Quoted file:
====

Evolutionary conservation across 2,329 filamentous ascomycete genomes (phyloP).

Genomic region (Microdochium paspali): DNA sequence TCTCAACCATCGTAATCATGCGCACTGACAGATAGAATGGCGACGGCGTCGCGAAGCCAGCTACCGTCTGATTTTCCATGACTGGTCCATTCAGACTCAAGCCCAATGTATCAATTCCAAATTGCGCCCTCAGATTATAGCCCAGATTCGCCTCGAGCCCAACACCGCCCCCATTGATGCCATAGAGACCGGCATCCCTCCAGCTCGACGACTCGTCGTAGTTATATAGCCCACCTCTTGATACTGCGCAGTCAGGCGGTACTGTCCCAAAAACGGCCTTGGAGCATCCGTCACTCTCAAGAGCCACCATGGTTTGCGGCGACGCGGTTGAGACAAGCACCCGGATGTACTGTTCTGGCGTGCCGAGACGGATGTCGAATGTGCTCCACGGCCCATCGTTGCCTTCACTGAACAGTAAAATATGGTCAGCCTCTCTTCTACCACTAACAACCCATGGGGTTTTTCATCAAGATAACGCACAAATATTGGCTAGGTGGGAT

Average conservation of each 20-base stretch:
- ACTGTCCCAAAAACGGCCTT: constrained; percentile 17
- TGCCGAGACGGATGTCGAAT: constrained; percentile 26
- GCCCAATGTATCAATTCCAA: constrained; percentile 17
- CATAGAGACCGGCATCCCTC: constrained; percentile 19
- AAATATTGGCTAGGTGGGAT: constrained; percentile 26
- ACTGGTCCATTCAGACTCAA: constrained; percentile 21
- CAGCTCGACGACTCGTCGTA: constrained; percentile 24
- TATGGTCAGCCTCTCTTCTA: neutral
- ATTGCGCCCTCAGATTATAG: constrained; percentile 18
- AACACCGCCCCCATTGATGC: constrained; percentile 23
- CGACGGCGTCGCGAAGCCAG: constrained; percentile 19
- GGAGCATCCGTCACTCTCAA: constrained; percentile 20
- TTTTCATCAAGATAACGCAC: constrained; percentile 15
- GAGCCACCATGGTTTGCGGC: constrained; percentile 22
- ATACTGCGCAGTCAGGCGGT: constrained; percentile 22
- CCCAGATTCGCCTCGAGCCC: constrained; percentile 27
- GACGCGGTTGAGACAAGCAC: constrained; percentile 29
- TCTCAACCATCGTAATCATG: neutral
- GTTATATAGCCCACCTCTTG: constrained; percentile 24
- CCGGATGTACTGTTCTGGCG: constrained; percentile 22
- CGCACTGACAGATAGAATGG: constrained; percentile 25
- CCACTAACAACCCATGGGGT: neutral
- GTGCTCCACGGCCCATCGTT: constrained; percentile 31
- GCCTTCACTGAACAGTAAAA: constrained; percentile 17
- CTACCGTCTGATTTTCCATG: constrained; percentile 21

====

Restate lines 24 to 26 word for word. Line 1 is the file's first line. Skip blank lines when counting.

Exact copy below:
- CGCACTGACAGATAGAATGG: constrained; percentile 25
- CCACTAACAACCCATGGGGT: neutral
- GTGCTCCACGGCCCATCGTT: constrained; percentile 31